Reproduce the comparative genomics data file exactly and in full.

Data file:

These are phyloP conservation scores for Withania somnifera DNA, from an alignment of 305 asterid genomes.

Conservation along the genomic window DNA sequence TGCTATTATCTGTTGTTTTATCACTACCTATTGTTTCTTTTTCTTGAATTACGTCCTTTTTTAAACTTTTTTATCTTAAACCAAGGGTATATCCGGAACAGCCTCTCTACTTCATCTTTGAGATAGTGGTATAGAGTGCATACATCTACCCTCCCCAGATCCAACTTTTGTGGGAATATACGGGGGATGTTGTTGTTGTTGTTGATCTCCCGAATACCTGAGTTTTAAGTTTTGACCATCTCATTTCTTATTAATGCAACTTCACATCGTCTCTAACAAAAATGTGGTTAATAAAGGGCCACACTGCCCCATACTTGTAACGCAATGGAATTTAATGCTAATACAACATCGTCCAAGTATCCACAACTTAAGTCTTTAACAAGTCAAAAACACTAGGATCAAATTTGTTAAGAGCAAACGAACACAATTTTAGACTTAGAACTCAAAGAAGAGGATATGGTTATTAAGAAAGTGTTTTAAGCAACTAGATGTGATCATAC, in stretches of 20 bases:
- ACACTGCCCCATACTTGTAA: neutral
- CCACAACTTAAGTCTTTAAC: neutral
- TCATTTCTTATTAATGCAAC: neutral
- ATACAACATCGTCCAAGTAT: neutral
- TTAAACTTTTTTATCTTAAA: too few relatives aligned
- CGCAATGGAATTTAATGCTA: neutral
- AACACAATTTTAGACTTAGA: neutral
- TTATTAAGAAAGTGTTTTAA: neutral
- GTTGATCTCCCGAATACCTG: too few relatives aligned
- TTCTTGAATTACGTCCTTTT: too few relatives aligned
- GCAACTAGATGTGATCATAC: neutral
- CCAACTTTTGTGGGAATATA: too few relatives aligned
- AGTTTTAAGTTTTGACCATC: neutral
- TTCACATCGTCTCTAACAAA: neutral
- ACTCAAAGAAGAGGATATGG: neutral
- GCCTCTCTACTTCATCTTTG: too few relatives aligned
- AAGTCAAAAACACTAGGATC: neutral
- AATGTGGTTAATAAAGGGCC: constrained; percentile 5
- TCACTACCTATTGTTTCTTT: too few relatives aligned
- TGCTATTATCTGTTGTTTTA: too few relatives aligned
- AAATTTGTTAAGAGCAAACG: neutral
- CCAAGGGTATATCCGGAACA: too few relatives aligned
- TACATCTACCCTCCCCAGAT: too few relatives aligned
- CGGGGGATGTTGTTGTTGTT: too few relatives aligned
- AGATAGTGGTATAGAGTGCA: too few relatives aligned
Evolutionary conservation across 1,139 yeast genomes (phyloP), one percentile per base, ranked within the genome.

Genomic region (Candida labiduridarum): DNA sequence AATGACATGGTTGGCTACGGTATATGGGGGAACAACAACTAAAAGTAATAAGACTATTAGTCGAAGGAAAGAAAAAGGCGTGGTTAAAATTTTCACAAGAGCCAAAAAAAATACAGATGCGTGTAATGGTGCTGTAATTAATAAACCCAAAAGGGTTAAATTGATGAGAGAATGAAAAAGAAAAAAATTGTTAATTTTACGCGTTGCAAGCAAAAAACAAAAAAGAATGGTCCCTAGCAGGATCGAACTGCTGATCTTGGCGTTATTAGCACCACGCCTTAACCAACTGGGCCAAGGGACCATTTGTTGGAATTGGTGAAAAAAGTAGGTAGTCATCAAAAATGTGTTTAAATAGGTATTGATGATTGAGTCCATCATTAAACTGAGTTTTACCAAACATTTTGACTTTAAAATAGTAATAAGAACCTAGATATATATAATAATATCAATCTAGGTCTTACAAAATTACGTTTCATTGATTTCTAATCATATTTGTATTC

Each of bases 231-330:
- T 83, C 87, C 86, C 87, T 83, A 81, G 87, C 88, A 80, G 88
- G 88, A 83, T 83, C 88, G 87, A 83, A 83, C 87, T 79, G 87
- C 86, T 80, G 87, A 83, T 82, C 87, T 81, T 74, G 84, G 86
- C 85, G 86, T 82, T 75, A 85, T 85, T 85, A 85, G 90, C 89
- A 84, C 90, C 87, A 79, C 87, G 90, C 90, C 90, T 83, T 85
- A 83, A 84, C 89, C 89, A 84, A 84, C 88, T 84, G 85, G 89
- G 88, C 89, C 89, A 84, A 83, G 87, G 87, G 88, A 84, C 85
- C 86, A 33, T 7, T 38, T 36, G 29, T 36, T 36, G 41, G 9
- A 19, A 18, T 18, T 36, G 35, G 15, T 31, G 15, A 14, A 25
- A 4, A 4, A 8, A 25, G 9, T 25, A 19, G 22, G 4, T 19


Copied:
These are phyloP conservation scores for Withania somnifera DNA, from an alignment of 305 asterid genomes.

Conservation along the genomic window DNA sequence TGCTATTATCTGTTGTTTTATCACTACCTATTGTTTCTTTTTCTTGAATTACGTCCTTTTTTAAACTTTTTTATCTTAAACCAAGGGTATATCCGGAACAGCCTCTCTACTTCATCTTTGAGATAGTGGTATAGAGTGCATACATCTACCCTCCCCAGATCCAACTTTTGTGGGAATATACGGGGGATGTTGTTGTTGTTGTTGATCTCCCGAATACCTGAGTTTTAAGTTTTGACCATCTCATTTCTTATTAATGCAACTTCACATCGTCTCTAACAAAAATGTGGTTAATAAAGGGCCACACTGCCCCATACTTGTAACGCAATGGAATTTAATGCTAATACAACATCGTCCAAGTATCCACAACTTAAGTCTTTAACAAGTCAAAAACACTAGGATCAAATTTGTTAAGAGCAAACGAACACAATTTTAGACTTAGAACTCAAAGAAGAGGATATGGTTATTAAGAAAGTGTTTTAAGCAACTAGATGTGATCATAC, in stretches of 20 bases:
- ACACTGCCCCATACTTGTAA: neutral
- CCACAACTTAAGTCTTTAAC: neutral
- TCATTTCTTATTAATGCAAC: neutral
- ATACAACATCGTCCAAGTAT: neutral
- TTAAACTTTTTTATCTTAAA: too few relatives aligned
- CGCAATGGAATTTAATGCTA: neutral
- AACACAATTTTAGACTTAGA: neutral
- TTATTAAGAAAGTGTTTTAA: neutral
- GTTGATCTCCCGAATACCTG: too few relatives aligned
- TTCTTGAATTACGTCCTTTT: too few relatives aligned
- GCAACTAGATGTGATCATAC: neutral
- CCAACTTTTGTGGGAATATA: too few relatives aligned
- AGTTTTAAGTTTTGACCATC: neutral
- TTCACATCGTCTCTAACAAA: neutral
- ACTCAAAGAAGAGGATATGG: neutral
- GCCTCTCTACTTCATCTTTG: too few relatives aligned
- AAGTCAAAAACACTAGGATC: neutral
- AATGTGGTTAATAAAGGGCC: constrained; percentile 5
- TCACTACCTATTGTTTCTTT: too few relatives aligned
- TGCTATTATCTGTTGTTTTA: too few relatives aligned
- AAATTTGTTAAGAGCAAACG: neutral
- CCAAGGGTATATCCGGAACA: too few relatives aligned
- TACATCTACCCTCCCCAGAT: too few relatives aligned
- CGGGGGATGTTGTTGTTGTT: too few relatives aligned
- AGATAGTGGTATAGAGTGCA: too few relatives aligned
Evolutionary conservation across 1,139 yeast genomes (phyloP), one percentile per base, ranked within the genome.

Genomic region (Candida labiduridarum): DNA sequence AATGACATGGTTGGCTACGGTATATGGGGGAACAACAACTAAAAGTAATAAGACTATTAGTCGAAGGAAAGAAAAAGGCGTGGTTAAAATTTTCACAAGAGCCAAAAAAAATACAGATGCGTGTAATGGTGCTGTAATTAATAAACCCAAAAGGGTTAAATTGATGAGAGAATGAAAAAGAAAAAAATTGTTAATTTTACGCGTTGCAAGCAAAAAACAAAAAAGAATGGTCCCTAGCAGGATCGAACTGCTGATCTTGGCGTTATTAGCACCACGCCTTAACCAACTGGGCCAAGGGACCATTTGTTGGAATTGGTGAAAAAAGTAGGTAGTCATCAAAAATGTGTTTAAATAGGTATTGATGATTGAGTCCATCATTAAACTGAGTTTTACCAAACATTTTGACTTTAAAATAGTAATAAGAACCTAGATATATATAATAATATCAATCTAGGTCTTACAAAATTACGTTTCATTGATTTCTAATCATATTTGTATTC

Each of bases 231-330:
- T 83, C 87, C 86, C 87, T 83, A 81, G 87, C 88, A 80, G 88
- G 88, A 83, T 83, C 88, G 87, A 83, A 83, C 87, T 79, G 87
- C 86, T 80, G 87, A 83, T 82, C 87, T 81, T 74, G 84, G 86
- C 85, G 86, T 82, T 75, A 85, T 85, T 85, A 85, G 90, C 89
- A 84, C 90, C 87, A 79, C 87, G 90, C 90, C 90, T 83, T 85
- A 83, A 84, C 89, C 89, A 84, A 84, C 88, T 84, G 85, G 89
- G 88, C 89, C 89, A 84, A 83, G 87, G 87, G 88, A 84, C 85
- C 86, A 33, T 7, T 38, T 36, G 29, T 36, T 36, G 41, G 9
- A 19, A 18, T 18, T 36, G 35, G 15, T 31, G 15, A 14, A 25
- A 4, A 4, A 8, A 25, G 9, T 25, A 19, G 22, G 4, T 19